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Illustration: Sarah Grillo / Axios

Scientists expect people to live routinely to 100 in the coming decades, and as long as 150. Which also suggests a much longer working life lasting well into the 70s, 80s, and even 100, according to researchers with Pearson and Oxford University.

Quick take: Thinkers of various types are absorbed in navigating the age of automation and flat wages, but their challenge will be complicated by something few have considered — a much-extended bulge of older workers.

  • That includes an even harder time balancing new blood and experience, and sussing out the best basic education for lives probably traversing numerous professions. "How will we ever prepare someone in 16 years for a 100-year career?" Pearson's Amar Kumar tells Axios.

What's going on: In researching the future of work, the Pearson-Oxford team began with a question — if a child were starting school today, what skills would he or she ideally learn in order to be ready for a possibly century-long career (the list they came up with is below)?

Among their conclusions:

  • Future students need to accumulate deep knowledge, as well as skills. This diverges from a common assumption that it's sufficient to know how to look up detail on the Internet. "You need the knowledge so you can build on it to know the next thing," Kumar said.
  • STEM skills will be ultra-useful, but must be twinned with people skills like psychology or anthropology. "Being a great coder will get you a job in 2018. But to sustain you till 2030, you need more skills," he said.
  • It's impossible for a child to learn all the necessary higher-order skills even with an eight-year graduate university education. Instead, people will return to college again and again to refresh their mind.

The assumptions about greater longevity come in part from studies at Harvard and McGill universities. David Sinclair, a professor in the Department of Genetics at Harvard Medical School, says that the first person who will live to be 150 has already been born.

"A child born today in the USA has a 50:50 chance of reaching 104. Some will live much longer."
— Sinclair to Axios

He went on in an email:

"This means the arc of our lives must be re-examined. Future jobs will be filled by healthy, vibrant people over 75, perhaps in non-profit work (such as my 78-year-old father) or just helping out with the family. Women will be able to have children into their 40s with new technologies, allowing them to postpone starting a family."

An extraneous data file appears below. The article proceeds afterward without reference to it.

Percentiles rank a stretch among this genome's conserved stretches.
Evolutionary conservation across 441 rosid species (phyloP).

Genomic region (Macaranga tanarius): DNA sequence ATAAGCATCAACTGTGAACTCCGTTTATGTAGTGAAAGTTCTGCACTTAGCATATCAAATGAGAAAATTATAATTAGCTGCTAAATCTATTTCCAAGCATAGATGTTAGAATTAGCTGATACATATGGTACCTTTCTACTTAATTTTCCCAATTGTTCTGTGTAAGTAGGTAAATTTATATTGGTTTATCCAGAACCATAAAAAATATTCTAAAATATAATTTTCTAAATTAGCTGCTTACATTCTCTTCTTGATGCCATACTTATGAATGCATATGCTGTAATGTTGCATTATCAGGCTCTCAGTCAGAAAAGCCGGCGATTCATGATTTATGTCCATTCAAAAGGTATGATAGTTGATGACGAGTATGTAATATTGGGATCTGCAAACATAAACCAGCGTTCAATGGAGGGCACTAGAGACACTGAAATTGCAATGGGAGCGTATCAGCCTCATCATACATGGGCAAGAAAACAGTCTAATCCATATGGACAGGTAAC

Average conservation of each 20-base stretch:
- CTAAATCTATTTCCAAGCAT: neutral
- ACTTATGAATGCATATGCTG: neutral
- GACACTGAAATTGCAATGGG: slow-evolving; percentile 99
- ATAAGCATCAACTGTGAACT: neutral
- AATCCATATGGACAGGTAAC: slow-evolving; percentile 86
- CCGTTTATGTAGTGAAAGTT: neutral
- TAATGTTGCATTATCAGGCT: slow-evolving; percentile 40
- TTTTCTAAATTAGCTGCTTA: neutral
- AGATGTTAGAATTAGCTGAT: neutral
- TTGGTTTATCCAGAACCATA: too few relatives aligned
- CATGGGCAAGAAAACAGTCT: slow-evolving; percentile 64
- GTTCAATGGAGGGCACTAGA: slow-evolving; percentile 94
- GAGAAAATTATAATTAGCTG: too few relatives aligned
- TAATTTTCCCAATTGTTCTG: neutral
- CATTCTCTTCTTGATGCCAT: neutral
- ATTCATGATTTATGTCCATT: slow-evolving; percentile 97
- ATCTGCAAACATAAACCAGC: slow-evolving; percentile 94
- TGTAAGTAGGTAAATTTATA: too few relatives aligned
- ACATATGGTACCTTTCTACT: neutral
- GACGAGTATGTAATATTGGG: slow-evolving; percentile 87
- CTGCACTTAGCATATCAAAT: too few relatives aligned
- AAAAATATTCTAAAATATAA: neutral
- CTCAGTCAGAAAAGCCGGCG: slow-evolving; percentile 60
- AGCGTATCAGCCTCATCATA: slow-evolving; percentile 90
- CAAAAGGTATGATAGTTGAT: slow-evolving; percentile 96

The top 10 skills a child born today should learn in a normal basic education, according to the Pearson-Oxford study:

  1. Learning strategies
  2. Psychology
  3. Instructing
  4. Social perceptiveness
  5. Sociology and anthropology
  6. Education and training
  7. Coordination
  8. Originality
  9. Fluency of ideas
  10. Active learning

Go deeper

28 U.S. citizens depart Afghanistan on Qatar Airways flight

Passengers board a Qatar Airways aircraft bound to Qatar at the airport in Kabul on September 10, 2021. Photo: Aamir Qureshi/AFP via Getty Images

The State Department on Saturday confirmed that a Qatar Airways charter flight left Kabul on Friday with 28 U.S. citizens and seven lawful permanent residents on board.

The big picture: Friday's flight is the third such airlift by Qatar Airways since the Taliban takeover of Afghanistan, AP reports.

Updated 3 hours ago - Politics & Policy

Smaller than expected "Justice for J6" rally met with large police presence

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A few hundred demonstrators were met by a heavy law enforcement presence on Saturday at the "Justice for J6" rally outside the fenced-off U.S. Capitol, AP reports.

The latest: Four people were arrested at the rally, including one person with a gun, one with a knife and two with outstanding warrants, per the U.S. Capitol Police.

DHS to increase deportation flights to Haiti from Del Rio

Migrants walk across the Rio Grande River carrying supplies back to a makeshift encampment under the international bridge between Del Rio, Texas, and Acuña, Mexico. Officials are struggling to provide food, water, shelter and sanitation, forcing migrants to cross the Rio Grande several times per day for basic necessities. Photo: Jordan Vonderhaar via Getty Images

The Department of Homeland Security on Saturday announced plans to ramp up deportation flights to Haiti out of the small Texas border town Del Rio, starting as soon as Sunday.

Why it matters: Reports have emerged of more than 10,000 migrants, primarily from Haiti, crowded in a temporary camp under the international bridge in Del Rio. Hoping to find refuge in the United States, they've had to bear with filthy conditions and the scorching sun for days, per an NBC News affiliate.